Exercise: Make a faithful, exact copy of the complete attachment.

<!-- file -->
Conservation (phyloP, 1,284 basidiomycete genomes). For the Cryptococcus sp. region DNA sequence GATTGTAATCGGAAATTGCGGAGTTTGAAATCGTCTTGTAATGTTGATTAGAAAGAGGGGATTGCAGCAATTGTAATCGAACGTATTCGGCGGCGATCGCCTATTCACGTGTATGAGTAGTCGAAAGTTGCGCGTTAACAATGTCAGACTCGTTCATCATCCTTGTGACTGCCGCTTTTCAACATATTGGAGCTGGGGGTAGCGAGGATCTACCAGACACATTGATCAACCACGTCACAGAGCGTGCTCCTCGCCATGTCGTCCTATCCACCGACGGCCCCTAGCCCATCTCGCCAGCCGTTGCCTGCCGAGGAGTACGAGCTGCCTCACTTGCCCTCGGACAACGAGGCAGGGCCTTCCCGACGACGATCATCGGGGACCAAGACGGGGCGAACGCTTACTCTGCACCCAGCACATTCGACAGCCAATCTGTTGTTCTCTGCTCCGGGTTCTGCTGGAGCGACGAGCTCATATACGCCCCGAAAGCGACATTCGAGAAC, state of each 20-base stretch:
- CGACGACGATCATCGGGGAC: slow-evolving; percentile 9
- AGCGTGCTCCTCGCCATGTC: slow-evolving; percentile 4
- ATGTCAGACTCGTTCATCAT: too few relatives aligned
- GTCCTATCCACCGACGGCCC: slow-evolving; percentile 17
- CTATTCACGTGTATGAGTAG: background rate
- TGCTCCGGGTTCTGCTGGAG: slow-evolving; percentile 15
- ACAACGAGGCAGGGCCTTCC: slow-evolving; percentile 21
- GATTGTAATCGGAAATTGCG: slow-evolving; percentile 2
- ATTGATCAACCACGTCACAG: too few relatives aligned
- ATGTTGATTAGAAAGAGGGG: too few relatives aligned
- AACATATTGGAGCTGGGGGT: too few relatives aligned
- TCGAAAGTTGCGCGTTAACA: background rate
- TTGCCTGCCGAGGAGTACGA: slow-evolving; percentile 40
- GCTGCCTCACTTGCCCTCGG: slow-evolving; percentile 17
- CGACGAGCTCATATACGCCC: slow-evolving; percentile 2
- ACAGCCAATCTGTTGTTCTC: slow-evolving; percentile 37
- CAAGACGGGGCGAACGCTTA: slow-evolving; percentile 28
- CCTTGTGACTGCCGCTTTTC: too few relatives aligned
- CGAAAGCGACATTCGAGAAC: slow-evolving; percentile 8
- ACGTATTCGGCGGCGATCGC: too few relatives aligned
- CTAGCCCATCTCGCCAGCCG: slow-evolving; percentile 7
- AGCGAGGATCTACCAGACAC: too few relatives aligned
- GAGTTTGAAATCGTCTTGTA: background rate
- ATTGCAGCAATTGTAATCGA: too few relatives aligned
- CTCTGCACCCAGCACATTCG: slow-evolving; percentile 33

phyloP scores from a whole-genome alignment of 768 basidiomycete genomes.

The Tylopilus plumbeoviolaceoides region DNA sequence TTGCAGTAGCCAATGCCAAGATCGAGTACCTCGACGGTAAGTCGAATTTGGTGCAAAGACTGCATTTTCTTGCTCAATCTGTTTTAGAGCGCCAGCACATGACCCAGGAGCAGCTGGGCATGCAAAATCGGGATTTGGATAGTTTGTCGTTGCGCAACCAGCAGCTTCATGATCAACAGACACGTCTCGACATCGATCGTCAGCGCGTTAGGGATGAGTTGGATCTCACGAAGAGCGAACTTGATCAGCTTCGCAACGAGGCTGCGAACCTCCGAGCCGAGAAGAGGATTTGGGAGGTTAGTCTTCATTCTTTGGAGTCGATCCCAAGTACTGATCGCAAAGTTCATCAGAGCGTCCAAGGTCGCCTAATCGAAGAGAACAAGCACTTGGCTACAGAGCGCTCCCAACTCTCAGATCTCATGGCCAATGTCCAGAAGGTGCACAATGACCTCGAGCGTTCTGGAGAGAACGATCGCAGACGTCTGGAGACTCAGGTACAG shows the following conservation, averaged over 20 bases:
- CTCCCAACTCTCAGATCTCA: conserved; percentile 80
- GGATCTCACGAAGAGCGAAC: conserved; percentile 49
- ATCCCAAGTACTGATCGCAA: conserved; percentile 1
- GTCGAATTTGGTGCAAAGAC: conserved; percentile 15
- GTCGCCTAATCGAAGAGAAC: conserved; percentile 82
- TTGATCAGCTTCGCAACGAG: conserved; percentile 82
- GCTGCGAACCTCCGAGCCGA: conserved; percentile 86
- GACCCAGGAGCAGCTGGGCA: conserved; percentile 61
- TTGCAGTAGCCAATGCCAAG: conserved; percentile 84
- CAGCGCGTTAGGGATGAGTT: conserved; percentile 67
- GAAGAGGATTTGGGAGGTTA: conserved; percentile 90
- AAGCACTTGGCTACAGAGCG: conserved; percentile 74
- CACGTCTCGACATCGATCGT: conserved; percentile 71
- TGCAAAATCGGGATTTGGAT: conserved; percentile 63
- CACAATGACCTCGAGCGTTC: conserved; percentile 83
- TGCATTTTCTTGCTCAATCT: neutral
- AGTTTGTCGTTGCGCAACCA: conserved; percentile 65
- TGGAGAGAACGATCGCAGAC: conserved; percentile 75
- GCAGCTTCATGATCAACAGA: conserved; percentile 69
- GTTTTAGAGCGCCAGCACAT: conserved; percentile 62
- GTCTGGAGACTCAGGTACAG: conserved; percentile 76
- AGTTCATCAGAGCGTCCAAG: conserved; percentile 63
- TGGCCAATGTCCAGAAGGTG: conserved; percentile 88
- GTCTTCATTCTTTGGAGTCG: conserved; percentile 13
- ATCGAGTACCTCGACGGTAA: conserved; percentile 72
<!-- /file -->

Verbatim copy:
Conservation (phyloP, 1,284 basidiomycete genomes). For the Cryptococcus sp. region DNA sequence GATTGTAATCGGAAATTGCGGAGTTTGAAATCGTCTTGTAATGTTGATTAGAAAGAGGGGATTGCAGCAATTGTAATCGAACGTATTCGGCGGCGATCGCCTATTCACGTGTATGAGTAGTCGAAAGTTGCGCGTTAACAATGTCAGACTCGTTCATCATCCTTGTGACTGCCGCTTTTCAACATATTGGAGCTGGGGGTAGCGAGGATCTACCAGACACATTGATCAACCACGTCACAGAGCGTGCTCCTCGCCATGTCGTCCTATCCACCGACGGCCCCTAGCCCATCTCGCCAGCCGTTGCCTGCCGAGGAGTACGAGCTGCCTCACTTGCCCTCGGACAACGAGGCAGGGCCTTCCCGACGACGATCATCGGGGACCAAGACGGGGCGAACGCTTACTCTGCACCCAGCACATTCGACAGCCAATCTGTTGTTCTCTGCTCCGGGTTCTGCTGGAGCGACGAGCTCATATACGCCCCGAAAGCGACATTCGAGAAC, state of each 20-base stretch:
- CGACGACGATCATCGGGGAC: slow-evolving; percentile 9
- AGCGTGCTCCTCGCCATGTC: slow-evolving; percentile 4
- ATGTCAGACTCGTTCATCAT: too few relatives aligned
- GTCCTATCCACCGACGGCCC: slow-evolving; percentile 17
- CTATTCACGTGTATGAGTAG: background rate
- TGCTCCGGGTTCTGCTGGAG: slow-evolving; percentile 15
- ACAACGAGGCAGGGCCTTCC: slow-evolving; percentile 21
- GATTGTAATCGGAAATTGCG: slow-evolving; percentile 2
- ATTGATCAACCACGTCACAG: too few relatives aligned
- ATGTTGATTAGAAAGAGGGG: too few relatives aligned
- AACATATTGGAGCTGGGGGT: too few relatives aligned
- TCGAAAGTTGCGCGTTAACA: background rate
- TTGCCTGCCGAGGAGTACGA: slow-evolving; percentile 40
- GCTGCCTCACTTGCCCTCGG: slow-evolving; percentile 17
- CGACGAGCTCATATACGCCC: slow-evolving; percentile 2
- ACAGCCAATCTGTTGTTCTC: slow-evolving; percentile 37
- CAAGACGGGGCGAACGCTTA: slow-evolving; percentile 28
- CCTTGTGACTGCCGCTTTTC: too few relatives aligned
- CGAAAGCGACATTCGAGAAC: slow-evolving; percentile 8
- ACGTATTCGGCGGCGATCGC: too few relatives aligned
- CTAGCCCATCTCGCCAGCCG: slow-evolving; percentile 7
- AGCGAGGATCTACCAGACAC: too few relatives aligned
- GAGTTTGAAATCGTCTTGTA: background rate
- ATTGCAGCAATTGTAATCGA: too few relatives aligned
- CTCTGCACCCAGCACATTCG: slow-evolving; percentile 33

phyloP scores from a whole-genome alignment of 768 basidiomycete genomes.

The Tylopilus plumbeoviolaceoides region DNA sequence TTGCAGTAGCCAATGCCAAGATCGAGTACCTCGACGGTAAGTCGAATTTGGTGCAAAGACTGCATTTTCTTGCTCAATCTGTTTTAGAGCGCCAGCACATGACCCAGGAGCAGCTGGGCATGCAAAATCGGGATTTGGATAGTTTGTCGTTGCGCAACCAGCAGCTTCATGATCAACAGACACGTCTCGACATCGATCGTCAGCGCGTTAGGGATGAGTTGGATCTCACGAAGAGCGAACTTGATCAGCTTCGCAACGAGGCTGCGAACCTCCGAGCCGAGAAGAGGATTTGGGAGGTTAGTCTTCATTCTTTGGAGTCGATCCCAAGTACTGATCGCAAAGTTCATCAGAGCGTCCAAGGTCGCCTAATCGAAGAGAACAAGCACTTGGCTACAGAGCGCTCCCAACTCTCAGATCTCATGGCCAATGTCCAGAAGGTGCACAATGACCTCGAGCGTTCTGGAGAGAACGATCGCAGACGTCTGGAGACTCAGGTACAG shows the following conservation, averaged over 20 bases:
- CTCCCAACTCTCAGATCTCA: conserved; percentile 80
- GGATCTCACGAAGAGCGAAC: conserved; percentile 49
- ATCCCAAGTACTGATCGCAA: conserved; percentile 1
- GTCGAATTTGGTGCAAAGAC: conserved; percentile 15
- GTCGCCTAATCGAAGAGAAC: conserved; percentile 82
- TTGATCAGCTTCGCAACGAG: conserved; percentile 82
- GCTGCGAACCTCCGAGCCGA: conserved; percentile 86
- GACCCAGGAGCAGCTGGGCA: conserved; percentile 61
- TTGCAGTAGCCAATGCCAAG: conserved; percentile 84
- CAGCGCGTTAGGGATGAGTT: conserved; percentile 67
- GAAGAGGATTTGGGAGGTTA: conserved; percentile 90
- AAGCACTTGGCTACAGAGCG: conserved; percentile 74
- CACGTCTCGACATCGATCGT: conserved; percentile 71
- TGCAAAATCGGGATTTGGAT: conserved; percentile 63
- CACAATGACCTCGAGCGTTC: conserved; percentile 83
- TGCATTTTCTTGCTCAATCT: neutral
- AGTTTGTCGTTGCGCAACCA: conserved; percentile 65
- TGGAGAGAACGATCGCAGAC: conserved; percentile 75
- GCAGCTTCATGATCAACAGA: conserved; percentile 69
- GTTTTAGAGCGCCAGCACAT: conserved; percentile 62
- GTCTGGAGACTCAGGTACAG: conserved; percentile 76
- AGTTCATCAGAGCGTCCAAG: conserved; percentile 63
- TGGCCAATGTCCAGAAGGTG: conserved; percentile 88
- GTCTTCATTCTTTGGAGTCG: conserved; percentile 13
- ATCGAGTACCTCGACGGTAA: conserved; percentile 72